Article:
Only in the inner circle, at the faculty level, are the sorts of “affordability” arguments made that drama departments are likely to hear. As each university receives its funding from the government, they distribute it in a way described to me by my former vice-chancellor as “apportioning it to the priorities of the university and the justice of which areas are bringing in the students”. It’s a negotiation in which faculty deans are told how much money they’re getting and that they must ensure teaching is delivered within the allocated budget (ideally, getting to the end of the year $1 in the black). In humanities faculties, where most creative arts courses are placed, “affordability” takes the form of direct comparison with large-enrolment chalk-and-talk courses that have high staff–student ratios and minimal capital costs.

Faculties have a double identity. On the one hand they are communities of notionally equal domain experts, and on the other they are ranked ladders of managed employees. Abrasion between equality and hierarchy, mind and money, is inherent. But corporatisation enflames it. Creative arts programs can find themselves in situations where turning a profit is a key criterion of worth. Cost-of-delivery arguments have nothing to do with pedagogical ones about which courses should be taught or how. Yet these separate conversations are run together. For deans looking for where savings can be achieved with the least damage to their faculties overall, the creative arts appear as low-hanging fruit.

The situation would be mitigated if creative arts programs were more successful in seeking research funding or industry sponsorship. But the “19 code” – the category for creative arts research used by the Australian Research Council – is a minimal contributor to most university’s research income, while the Australian cultural sector is hardly in a position to give money to anyone. In the 20 years from 2002 to 2021, across all grant types, the “19 code” attracted just $108 million in grant money, out of a total $13 billion for all codes. Or 0.8 per cent on average, annually.

Thus are the rings of Hell constructed. The outer circle is an ideologically driven government, with heedless ministers implementing senseless policies. The middle circle is stressed university managers, juggling complex balance sheets and making rob-Peter-to-pay-Paul decisions without wanting to look like it. The inner circle finds drama programs compared to courses with which they may have an intellectual affinity, but in respects of teaching look nothing alike. What is “affordable” depends on a series of decisions taken at different levels for different reasons that have a cascading effect, but are not readily visible to those they ultimately impact. Key questions about the purpose of a university course are lost. In drama, these are about delivering quality teaching to appropriate numbers of students who reflect the social diversity and cultural capacity of the nation. Failing to address them invites a reversal of ends and means, confusing pedagogical imperatives with budgetary ones. Good-faith discussion becomes impossible because everything is being referred to money, but no one will openly admit it.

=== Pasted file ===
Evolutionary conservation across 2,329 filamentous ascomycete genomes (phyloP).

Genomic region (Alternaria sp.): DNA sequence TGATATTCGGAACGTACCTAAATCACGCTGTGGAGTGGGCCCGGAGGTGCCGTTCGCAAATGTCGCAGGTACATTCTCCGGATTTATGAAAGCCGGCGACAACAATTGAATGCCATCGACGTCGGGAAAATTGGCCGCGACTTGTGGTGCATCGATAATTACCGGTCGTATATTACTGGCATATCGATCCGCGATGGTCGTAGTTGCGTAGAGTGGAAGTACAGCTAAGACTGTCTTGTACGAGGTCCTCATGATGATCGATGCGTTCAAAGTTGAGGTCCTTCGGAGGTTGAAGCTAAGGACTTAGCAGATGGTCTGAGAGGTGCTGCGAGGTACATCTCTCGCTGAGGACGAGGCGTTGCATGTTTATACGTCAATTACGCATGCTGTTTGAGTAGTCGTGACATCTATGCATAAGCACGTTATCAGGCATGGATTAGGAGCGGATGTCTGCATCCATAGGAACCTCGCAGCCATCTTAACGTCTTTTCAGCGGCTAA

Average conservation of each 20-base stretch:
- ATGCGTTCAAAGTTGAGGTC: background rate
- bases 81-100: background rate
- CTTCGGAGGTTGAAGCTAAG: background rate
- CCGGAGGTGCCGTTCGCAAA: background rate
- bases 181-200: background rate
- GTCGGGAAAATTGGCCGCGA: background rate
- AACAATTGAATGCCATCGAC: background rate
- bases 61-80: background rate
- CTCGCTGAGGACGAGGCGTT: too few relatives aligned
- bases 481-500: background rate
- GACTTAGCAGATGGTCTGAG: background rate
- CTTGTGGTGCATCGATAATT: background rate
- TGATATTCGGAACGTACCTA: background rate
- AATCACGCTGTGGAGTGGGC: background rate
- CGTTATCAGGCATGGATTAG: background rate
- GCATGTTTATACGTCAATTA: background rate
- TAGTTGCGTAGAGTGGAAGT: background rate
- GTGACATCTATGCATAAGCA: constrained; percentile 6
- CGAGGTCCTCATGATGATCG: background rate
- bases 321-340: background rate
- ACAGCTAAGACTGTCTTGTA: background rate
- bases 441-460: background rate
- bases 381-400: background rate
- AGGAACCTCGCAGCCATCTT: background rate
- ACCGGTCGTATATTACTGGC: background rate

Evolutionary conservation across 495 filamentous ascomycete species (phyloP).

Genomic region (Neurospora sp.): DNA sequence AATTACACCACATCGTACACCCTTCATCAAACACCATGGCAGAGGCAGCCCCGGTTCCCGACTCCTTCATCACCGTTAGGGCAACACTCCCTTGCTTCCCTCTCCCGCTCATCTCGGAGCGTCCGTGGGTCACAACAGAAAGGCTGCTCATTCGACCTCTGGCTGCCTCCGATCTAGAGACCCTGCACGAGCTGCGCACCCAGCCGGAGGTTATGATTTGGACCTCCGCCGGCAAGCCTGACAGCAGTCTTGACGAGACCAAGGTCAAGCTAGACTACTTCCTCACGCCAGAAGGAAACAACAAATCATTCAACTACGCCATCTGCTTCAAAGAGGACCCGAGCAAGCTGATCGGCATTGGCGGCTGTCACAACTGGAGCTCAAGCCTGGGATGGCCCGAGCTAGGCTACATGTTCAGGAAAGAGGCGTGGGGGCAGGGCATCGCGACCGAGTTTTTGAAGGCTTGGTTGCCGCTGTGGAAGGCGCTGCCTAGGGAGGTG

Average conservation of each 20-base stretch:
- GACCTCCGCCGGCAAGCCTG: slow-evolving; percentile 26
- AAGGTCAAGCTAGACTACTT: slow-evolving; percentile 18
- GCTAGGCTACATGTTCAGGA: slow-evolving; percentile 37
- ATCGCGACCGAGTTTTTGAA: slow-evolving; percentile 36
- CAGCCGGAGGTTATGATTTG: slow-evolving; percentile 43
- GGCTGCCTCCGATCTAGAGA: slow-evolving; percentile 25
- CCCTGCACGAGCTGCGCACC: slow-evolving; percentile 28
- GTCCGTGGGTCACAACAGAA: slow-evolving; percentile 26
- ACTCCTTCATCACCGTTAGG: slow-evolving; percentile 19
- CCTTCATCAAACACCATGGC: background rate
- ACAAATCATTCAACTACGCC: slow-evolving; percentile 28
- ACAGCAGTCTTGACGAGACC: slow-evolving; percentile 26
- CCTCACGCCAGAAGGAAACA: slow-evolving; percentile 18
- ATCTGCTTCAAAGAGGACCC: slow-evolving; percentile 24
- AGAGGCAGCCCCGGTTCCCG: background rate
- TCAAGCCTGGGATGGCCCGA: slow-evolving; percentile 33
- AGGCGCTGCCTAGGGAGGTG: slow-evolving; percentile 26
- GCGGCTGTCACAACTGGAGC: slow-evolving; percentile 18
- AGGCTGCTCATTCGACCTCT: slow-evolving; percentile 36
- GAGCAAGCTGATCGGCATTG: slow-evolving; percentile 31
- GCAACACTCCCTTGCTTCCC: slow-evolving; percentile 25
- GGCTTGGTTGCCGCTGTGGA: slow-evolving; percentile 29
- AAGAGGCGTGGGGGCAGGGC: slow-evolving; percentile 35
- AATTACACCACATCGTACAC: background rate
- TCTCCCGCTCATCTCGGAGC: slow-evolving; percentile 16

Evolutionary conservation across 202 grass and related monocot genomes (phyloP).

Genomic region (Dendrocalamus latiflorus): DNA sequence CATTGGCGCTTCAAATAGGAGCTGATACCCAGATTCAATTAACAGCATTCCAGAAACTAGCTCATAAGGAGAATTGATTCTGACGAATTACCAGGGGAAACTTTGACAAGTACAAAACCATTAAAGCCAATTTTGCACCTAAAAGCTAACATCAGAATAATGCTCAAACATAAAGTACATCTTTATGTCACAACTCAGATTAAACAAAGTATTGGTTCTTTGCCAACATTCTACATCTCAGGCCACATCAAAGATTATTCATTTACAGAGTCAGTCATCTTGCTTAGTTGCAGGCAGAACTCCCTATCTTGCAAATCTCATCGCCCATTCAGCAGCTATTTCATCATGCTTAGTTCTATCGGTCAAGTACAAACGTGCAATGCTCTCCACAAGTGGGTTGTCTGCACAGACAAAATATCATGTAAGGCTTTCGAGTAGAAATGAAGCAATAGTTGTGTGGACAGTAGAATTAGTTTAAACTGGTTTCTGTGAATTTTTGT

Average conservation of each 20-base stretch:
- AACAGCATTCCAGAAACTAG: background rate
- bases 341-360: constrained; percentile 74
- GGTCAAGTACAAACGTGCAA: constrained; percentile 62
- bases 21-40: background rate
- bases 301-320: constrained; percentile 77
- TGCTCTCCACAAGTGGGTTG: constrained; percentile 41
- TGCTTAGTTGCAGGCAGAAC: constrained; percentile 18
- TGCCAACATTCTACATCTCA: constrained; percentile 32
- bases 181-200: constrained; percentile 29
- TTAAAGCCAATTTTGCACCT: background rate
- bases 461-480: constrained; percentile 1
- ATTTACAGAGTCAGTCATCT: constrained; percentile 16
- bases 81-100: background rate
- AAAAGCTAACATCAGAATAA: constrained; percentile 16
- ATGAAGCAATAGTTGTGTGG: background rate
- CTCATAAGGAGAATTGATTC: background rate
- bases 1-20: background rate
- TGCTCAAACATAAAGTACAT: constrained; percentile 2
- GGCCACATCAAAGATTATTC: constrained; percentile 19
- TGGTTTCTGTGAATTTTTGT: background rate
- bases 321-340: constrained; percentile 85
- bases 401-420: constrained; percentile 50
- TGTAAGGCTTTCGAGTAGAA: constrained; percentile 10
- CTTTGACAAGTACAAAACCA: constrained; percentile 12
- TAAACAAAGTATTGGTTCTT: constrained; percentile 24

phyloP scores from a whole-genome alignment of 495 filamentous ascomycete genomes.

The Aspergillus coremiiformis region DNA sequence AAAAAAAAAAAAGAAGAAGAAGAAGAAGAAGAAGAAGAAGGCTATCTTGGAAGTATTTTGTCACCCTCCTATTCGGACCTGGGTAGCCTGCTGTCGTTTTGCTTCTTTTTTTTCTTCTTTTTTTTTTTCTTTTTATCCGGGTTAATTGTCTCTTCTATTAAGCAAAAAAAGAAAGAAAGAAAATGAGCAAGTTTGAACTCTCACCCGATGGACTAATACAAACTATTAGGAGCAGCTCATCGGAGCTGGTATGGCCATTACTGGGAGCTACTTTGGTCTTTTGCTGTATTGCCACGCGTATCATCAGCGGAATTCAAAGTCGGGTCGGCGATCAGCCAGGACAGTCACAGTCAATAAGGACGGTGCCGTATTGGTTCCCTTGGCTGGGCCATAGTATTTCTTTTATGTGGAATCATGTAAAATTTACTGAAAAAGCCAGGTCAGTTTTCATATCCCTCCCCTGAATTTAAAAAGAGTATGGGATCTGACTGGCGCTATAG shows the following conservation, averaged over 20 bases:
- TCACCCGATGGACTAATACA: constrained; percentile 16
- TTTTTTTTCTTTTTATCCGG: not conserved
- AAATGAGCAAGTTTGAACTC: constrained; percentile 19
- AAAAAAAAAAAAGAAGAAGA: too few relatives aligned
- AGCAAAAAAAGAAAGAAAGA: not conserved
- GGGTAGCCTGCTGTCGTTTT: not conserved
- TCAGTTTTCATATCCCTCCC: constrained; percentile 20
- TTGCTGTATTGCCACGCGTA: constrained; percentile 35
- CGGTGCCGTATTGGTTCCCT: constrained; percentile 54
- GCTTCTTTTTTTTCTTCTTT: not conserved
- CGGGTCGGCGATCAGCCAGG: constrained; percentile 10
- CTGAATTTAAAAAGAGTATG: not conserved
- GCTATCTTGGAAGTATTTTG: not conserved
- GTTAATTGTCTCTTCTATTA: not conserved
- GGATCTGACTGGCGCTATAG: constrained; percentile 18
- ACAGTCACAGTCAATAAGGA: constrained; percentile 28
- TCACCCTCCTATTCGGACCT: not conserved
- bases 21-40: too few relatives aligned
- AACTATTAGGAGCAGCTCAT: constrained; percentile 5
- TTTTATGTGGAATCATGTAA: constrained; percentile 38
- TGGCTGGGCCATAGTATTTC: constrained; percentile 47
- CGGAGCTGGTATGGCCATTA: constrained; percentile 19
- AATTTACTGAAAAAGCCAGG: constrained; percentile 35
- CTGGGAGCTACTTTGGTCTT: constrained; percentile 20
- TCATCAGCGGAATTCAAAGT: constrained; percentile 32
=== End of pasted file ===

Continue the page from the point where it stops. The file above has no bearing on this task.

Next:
“Do we not know what the arts are for anymore?” a senior drama teacher asked me recently, adding, “Did we ever know?” I suspect many of my colleagues believe Australian universities are no longer capable of delivering quality education in drama, given that it cannot be taught according to a one-size-fits-all funding formula. The creative arts, and the teaching of them, can only thrive in a space of spiritual and intellectual generosity. In the West, where anything like a traditional culture has effectively disappeared, creative arts programs cultivate one of our most important resources: our imaginations. The immediate crisis is, how can we deliver creative arts teaching? The existential one is, what kind of country are we delivering it for? With due respect to my colleagues, what’s happening is not about us. It is about the role of the creative arts, which exist within a positive conception of what it means to be Australian. If their teaching is foundering, it means this conception of ourselves is foundering. My anguish is for a country exchanging a rich and diverse national life for a narrow economic identity.